Type and Condition of Tank Linings

Stainless Steel

Generally speaking, tanks lined with stainless steel require less time and use of chemicals to obtain the desired result than coated tanks. Further polished stainless steel tanks hold or trap less product than the rougher surface which is more commonly used. It is important that all tanks are cleaned each time to a good Water White Standard. Any residue remaining within the stainless profile will harden up and will be very difficult to remove when preparing the tank for wall wash cargo. Remaining cargo can eventually cause pitting in the steel resulting in expensive repairs. Unlike Phenolic / Epoxy or Zinc lined tanks almost any cleaning medium can be used without damaging the tank lining. When cleaning stainless steel, it is important to take into consideration whenever salt water is used for part of the cleaning process, Salt water should be immediately and completely flushed with fresh water to remove any salts which can roughen and cause pitting if left on the surface. Salt water ballasting of stainless steel tanks should be avoided expect in emergencies.

Precaution: Stainless steel can corrode in service if there is contamination of the surface. Both pickling and passivation are chemical treatments applied to the surface of stainless steel to remove contaminants and assist the formation of a continuous passive chromium oxide, film. Pickling and passivation are both acid treatments and neither will remove grease or oil. If the steel is dirty, it may be necessary to use a detergent or alkaline cleaning before pickling or passivation.


Epoxy coatings

E.g. Pure epoxy, phenolic epoxy and isocyanate epoxy form cross linkages to different degrees resulting in relatively good resistance to a greater range of cargoes. Epoxy systems are usually resistant to some weak acids and strong alkalies and do not absorb oil-like substances. Epoxy coatings tend to absorb, however, solvent-like cargoes (Resistant with limitations according coating resistance list). This absorption is caused by swelling and subsequent softening of the coating. After transporting aggressive cargoes, the coated tank has to be ventilated until the cargo has been desorbed (released) from the coating film, which results in hardening and decreasing swelling. This can take up to several days, depending on type of cargo, type of coating and film thickness. Water may not be used for cleaning until this ventilation process is finalized. Otherwise the water can lead to blistering and subsequent serious damage of the coating. The more solvency power a cargo has, the more cargo residues could still be present in the coating. This could lead to either contamination of the next or after next cargo or breakdown of the coating film.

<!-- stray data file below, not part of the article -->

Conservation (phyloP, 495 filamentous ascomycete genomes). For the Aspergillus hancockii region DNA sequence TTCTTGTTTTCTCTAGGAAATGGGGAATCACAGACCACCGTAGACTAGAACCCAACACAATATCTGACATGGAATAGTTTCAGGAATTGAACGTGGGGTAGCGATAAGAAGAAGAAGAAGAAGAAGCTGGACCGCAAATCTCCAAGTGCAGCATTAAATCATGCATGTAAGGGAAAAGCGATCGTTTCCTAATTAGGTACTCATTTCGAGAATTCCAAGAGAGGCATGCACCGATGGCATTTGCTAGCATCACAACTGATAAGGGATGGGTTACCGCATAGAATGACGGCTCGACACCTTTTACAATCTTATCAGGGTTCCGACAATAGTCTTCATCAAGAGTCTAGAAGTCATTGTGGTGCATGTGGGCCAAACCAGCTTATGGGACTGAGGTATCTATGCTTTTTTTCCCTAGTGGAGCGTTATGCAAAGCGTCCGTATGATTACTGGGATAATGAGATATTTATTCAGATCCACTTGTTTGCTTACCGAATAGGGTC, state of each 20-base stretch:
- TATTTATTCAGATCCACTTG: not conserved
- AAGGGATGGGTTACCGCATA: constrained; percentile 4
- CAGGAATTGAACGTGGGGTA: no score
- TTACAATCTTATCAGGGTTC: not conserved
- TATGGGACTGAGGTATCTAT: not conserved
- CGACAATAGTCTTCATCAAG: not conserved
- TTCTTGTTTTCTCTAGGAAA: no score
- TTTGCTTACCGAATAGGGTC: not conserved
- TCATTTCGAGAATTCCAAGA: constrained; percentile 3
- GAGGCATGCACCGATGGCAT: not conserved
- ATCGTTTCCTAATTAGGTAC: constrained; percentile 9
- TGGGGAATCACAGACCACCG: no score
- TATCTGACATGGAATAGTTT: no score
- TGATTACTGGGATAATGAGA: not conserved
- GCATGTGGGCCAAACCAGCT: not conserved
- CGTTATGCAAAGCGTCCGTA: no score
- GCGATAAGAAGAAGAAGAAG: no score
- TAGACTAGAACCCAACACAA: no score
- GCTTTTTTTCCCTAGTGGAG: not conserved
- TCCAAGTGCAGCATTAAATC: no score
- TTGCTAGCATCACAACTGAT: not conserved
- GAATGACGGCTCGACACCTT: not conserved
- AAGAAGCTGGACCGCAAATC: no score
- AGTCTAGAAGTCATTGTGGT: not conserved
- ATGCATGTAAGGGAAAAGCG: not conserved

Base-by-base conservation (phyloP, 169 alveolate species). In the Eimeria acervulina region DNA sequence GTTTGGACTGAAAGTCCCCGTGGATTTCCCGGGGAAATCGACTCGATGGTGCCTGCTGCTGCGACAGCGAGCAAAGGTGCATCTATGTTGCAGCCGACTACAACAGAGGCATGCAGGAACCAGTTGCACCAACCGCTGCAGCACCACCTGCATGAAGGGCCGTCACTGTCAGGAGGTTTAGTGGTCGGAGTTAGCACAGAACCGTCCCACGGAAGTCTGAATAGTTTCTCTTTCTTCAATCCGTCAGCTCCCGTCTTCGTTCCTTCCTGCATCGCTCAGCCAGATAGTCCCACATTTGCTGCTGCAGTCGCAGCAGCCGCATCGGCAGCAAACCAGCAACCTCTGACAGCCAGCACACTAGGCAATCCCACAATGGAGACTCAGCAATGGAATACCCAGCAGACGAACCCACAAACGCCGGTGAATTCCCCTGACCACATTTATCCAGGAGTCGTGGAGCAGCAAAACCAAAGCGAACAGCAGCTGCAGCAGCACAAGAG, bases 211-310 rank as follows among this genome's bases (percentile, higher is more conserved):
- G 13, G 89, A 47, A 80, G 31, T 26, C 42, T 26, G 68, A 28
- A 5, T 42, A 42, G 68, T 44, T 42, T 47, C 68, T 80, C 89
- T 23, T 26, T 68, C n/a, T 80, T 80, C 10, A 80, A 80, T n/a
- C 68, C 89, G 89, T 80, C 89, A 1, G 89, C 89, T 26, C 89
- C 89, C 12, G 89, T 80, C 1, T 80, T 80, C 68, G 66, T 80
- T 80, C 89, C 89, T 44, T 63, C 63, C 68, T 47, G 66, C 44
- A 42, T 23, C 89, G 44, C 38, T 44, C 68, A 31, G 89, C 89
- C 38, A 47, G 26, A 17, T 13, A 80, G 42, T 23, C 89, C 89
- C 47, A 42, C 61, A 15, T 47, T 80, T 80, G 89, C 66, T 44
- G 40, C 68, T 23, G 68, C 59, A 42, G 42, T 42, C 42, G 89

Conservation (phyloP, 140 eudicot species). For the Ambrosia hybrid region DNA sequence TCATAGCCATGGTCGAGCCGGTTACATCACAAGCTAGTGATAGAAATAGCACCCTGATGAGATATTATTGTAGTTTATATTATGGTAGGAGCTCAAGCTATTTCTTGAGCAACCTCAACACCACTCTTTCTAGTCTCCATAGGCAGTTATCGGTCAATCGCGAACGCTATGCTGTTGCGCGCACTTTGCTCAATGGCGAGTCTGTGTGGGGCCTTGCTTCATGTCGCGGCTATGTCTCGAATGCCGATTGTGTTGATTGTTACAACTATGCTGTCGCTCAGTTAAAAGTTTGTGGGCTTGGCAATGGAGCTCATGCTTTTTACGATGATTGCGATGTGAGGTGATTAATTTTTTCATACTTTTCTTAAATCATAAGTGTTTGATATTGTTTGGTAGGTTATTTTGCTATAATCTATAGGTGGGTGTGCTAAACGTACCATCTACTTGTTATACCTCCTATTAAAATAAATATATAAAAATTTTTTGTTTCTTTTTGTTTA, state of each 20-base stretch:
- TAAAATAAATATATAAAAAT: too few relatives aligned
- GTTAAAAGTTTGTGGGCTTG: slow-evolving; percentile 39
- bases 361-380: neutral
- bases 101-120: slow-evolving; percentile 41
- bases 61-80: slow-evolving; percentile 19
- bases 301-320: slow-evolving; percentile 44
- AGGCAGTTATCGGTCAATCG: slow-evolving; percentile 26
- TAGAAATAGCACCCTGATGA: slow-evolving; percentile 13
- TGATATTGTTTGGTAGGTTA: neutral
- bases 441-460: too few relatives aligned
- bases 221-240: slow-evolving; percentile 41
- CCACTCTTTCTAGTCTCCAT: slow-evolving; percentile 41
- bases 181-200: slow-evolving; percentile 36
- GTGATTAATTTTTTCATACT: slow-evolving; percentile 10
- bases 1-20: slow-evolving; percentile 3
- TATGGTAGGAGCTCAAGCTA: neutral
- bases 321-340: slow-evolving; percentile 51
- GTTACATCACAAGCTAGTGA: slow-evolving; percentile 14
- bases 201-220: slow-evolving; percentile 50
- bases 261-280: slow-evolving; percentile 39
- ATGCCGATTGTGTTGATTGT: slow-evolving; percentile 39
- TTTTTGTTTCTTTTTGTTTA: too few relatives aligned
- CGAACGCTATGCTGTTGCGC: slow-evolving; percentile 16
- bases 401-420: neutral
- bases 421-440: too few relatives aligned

Provided that the linings are in good conditions and free of cracks and blisters, they generally do not hold or trap very much previous cargo. Generally alcohol or acetate type cargoes, although permitted to be loaded and carried, may soften the lining and get trapped in the lining making it more difficult to clean. A good way to determine whether or not a cargo may soften the lining is to refer to the tank coating resistancy list. If the list restricts the carriage of subsequent cargo, it is a good indication that the lining may have soften trapping some of the cargo. The tank coating manufacturer’s guidelines must be adhered to.

A ventilation period or non aggressive subsequent cargo is required after certain cargoes. This must be followed to avoid blistering of coating and therefore failure of coating. Extensive and aggressive cleaning can also soften the lining. If the lining is not suitable for the carriage of the cleaning medium, the medium should not be used for cleaning. Should the lining become soft, ventilation for a period of 24 hours or more or re-circulation of caustic solution will usually help harden and cure the lining.

Zinc Linings

Zinc silicate coating is an anti corrosive paint system that is based on zinc dust (86% wt) with some additives and a binder. The high levels of zinc dust giving zinc-zinc metal contact resulting in cathodic protection similar to those obtained from galvanising. Zinc coatings are inherently porous, which is resulting in a variety of cleaning problems. It is believed that the cargo migrates into the pores and capillaries, similar to a fluid adsorption processes. Zinc coatings have a good resistance against solvents, but are not resistant against strong acids and bases. Most zinc lining surface are porous and have a tendency to hold or trap previous cargoes making them somewhat difficult to clean to a high (Wall Wash) standard. Caustic or caustic based soap mixtures cannot be used as they will damage the lining and possibly further complicate cleaning. Quite frequently, when the previous cargo is not water soluble,RXSOL surfactants (soap) or solvents will be needed as part of the cleaning process to remove all traces of the cargo. It should be remembered that not all zinc coating will become clean by the same method: this depends upon not only last cargo but other factors such as how old the coating is and whether there is delamination, blistering or areas of open rust. Cargos which are to be carried in zinc tanks and have FFA (free fatty acid) notations should be checked for the amount of FFA prior to loading. Some drying oils which are carried have significant quantities of moisture present which settles out during the voyage, soften the zinc coating in the lower areas of the tank and causing cleaning problems.

Following the carriage of Acetate cargoes, proper ventilation must be carried out so that any free liquid remaining is removed, as such residues mixed with water will damage the coating. Stowage of viscous – high melting point slops or dark colored liquids should be avoided whenever possible due to the porous nature and greater likelihood of coating damage.